Fifth Circuit rejects religious universities' HHS challenge
The three-judge panel rejected the appeal, ruling that the court—not the religious institutions—gets to decide what amounts to a ‘substantial burden’ of religious exercise.
Three religious Texas schools challenged the Department of Health and Human Services' religious exemption.
A three judge panel for the U.S. Fifth Circuit Court of Appeals ruled against several religious universities last week, in another case involving the Department of Health and Human Services (HHS) contraceptive mandate.
The appellants included several religious universities from Texas—East Texas Baptist University, Houston Baptist University, and the University of Dallas—as well as a Pennsylvania seminary and the Catholic Archdiocese of Fort Worth. At issue was an “accommodation” offered by HHS, which requires the religious institutions to act as a go-between of sorts between HHS and the insurance company. The accommodation is meant to serve as a “halfway house” between the full contraceptive mandate and the exemption given to churches.
The religious organizations challenged the accommodation under the 1993 Religious Freedom Restoration Act (RFRA), which was co-sponsored by Rep. Nancy Pelosi (D-Calif.), among others. RFRA provides a balancing test for the court to decide cases under: the government cannot substantially burden a person’s religious unless it has a compelling interest in doing so, and uses the least restrictive means in doing so.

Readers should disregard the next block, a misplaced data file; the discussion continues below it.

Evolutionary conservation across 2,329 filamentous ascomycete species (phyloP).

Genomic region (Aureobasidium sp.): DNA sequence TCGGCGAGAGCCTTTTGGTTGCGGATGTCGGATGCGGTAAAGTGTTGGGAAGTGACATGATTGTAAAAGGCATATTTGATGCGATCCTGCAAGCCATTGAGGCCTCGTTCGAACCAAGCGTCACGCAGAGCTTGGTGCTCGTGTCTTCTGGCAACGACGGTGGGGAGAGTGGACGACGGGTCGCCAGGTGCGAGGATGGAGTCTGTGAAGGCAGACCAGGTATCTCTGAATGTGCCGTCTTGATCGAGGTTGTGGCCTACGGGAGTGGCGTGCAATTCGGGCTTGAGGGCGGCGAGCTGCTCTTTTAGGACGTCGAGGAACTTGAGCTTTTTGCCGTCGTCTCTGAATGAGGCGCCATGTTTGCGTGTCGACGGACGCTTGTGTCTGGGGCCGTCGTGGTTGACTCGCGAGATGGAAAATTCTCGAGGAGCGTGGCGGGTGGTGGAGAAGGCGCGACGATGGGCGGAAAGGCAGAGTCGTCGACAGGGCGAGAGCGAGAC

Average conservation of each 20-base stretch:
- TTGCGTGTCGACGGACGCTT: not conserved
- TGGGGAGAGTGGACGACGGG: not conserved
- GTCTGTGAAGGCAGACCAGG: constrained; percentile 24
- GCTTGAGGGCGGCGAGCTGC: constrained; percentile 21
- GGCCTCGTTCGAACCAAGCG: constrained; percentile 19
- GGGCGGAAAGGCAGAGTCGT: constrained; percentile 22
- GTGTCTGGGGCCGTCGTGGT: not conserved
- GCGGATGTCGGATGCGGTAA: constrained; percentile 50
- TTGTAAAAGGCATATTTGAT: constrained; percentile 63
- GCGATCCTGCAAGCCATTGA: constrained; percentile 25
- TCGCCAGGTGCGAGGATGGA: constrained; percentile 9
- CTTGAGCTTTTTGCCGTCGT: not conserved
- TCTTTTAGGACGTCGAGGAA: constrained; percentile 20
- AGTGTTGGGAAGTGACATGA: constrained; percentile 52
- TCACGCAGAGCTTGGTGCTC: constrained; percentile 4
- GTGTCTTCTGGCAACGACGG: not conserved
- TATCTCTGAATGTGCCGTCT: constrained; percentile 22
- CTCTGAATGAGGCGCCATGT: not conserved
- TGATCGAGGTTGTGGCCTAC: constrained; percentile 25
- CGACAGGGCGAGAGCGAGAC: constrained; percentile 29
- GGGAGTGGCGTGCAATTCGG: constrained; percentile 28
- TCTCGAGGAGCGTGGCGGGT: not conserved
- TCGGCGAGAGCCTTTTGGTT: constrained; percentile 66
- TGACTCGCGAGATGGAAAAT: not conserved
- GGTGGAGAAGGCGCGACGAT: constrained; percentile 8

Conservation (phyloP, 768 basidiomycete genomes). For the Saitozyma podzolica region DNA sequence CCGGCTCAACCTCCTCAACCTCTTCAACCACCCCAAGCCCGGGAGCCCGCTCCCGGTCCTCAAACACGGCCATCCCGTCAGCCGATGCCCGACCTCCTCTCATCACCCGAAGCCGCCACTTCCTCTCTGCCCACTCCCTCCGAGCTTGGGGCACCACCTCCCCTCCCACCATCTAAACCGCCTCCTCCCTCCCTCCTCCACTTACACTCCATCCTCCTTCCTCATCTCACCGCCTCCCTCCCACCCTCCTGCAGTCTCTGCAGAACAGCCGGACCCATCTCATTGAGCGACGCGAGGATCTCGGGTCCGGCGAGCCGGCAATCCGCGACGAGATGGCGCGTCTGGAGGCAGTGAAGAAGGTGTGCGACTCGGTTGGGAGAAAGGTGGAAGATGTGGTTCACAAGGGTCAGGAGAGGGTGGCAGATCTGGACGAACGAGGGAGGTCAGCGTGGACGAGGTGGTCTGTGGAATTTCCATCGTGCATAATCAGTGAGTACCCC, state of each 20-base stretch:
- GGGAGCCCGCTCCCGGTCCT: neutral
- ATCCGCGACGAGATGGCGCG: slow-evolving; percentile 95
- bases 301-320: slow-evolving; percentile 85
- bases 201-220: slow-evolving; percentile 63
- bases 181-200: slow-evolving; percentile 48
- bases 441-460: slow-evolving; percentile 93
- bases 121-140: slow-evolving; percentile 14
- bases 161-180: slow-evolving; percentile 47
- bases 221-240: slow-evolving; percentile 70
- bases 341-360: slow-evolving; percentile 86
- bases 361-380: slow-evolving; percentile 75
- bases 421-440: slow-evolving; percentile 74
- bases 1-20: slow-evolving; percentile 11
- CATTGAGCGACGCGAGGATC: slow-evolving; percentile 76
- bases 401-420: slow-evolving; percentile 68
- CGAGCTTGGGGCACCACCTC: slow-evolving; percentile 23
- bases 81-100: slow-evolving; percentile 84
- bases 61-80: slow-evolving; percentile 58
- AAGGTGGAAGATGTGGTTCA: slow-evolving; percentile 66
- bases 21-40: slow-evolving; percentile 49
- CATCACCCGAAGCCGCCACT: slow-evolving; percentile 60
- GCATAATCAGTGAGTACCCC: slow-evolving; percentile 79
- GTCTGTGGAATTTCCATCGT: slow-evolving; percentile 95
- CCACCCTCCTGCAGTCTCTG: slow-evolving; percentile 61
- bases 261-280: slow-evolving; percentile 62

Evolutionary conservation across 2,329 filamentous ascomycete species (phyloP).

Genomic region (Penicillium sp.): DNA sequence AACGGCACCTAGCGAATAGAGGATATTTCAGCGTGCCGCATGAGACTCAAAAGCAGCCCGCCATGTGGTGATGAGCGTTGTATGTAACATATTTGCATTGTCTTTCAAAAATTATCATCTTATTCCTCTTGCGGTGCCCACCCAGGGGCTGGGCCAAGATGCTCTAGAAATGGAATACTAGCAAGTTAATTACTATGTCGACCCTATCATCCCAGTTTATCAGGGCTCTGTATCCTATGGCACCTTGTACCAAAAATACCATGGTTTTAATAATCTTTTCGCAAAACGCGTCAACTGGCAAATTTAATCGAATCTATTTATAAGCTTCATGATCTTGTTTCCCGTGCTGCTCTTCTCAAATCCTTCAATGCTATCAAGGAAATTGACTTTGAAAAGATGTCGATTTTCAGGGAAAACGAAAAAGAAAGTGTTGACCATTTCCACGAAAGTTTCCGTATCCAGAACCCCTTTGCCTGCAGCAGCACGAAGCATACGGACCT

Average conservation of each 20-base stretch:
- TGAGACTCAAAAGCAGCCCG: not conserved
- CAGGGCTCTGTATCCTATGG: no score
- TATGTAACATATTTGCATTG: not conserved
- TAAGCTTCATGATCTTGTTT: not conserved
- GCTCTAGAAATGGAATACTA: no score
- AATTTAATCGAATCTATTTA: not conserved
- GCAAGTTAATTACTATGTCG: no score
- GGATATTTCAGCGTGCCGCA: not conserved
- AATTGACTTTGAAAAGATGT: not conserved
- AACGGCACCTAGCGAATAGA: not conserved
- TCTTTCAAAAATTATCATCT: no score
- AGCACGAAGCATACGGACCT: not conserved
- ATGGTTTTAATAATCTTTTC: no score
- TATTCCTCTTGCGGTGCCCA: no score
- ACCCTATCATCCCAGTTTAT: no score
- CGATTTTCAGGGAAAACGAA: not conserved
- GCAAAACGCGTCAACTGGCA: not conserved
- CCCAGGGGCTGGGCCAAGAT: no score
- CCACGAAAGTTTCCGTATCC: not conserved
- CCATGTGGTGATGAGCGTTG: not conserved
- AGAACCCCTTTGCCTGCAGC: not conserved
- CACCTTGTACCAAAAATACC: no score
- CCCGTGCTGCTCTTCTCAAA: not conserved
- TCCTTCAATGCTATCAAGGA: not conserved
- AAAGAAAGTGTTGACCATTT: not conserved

In 2014, Hobby Lobby successfully challenged HHS’ contraceptive mandate under RFRA. In Hobby Lobby, the Supreme Court held that the contraceptive mandate did not satisfy the “least restrictive means” portion of the test.
The religious organizations argued that the accommodation required them to “facilitate access” to the contraceptives and abortifacients, something their faith does not allow them to do. The appellants considered this to be a clear substantial burden of their religious exercise. However, the panel of judges rejected that argument.
Part of what constitutes a substantial burden, the panel said, is whether or not “the challenged law pressure[s the appellants] to modify that [religious] exercise?” To this the court answered that it—not the religious institutions—“makes that decision.”
This case may not be over just yet. The attorneys for East Texas Baptist University and Houston Baptist University said they are “examining the decision with a view to next steps, which may include an appeal to the full 5th Circuit or to the Supreme Court.”
A similar case, brought on behalf of the Little Sisters of the Poor, is currently awaiting ruling from the Tenth Circuit.
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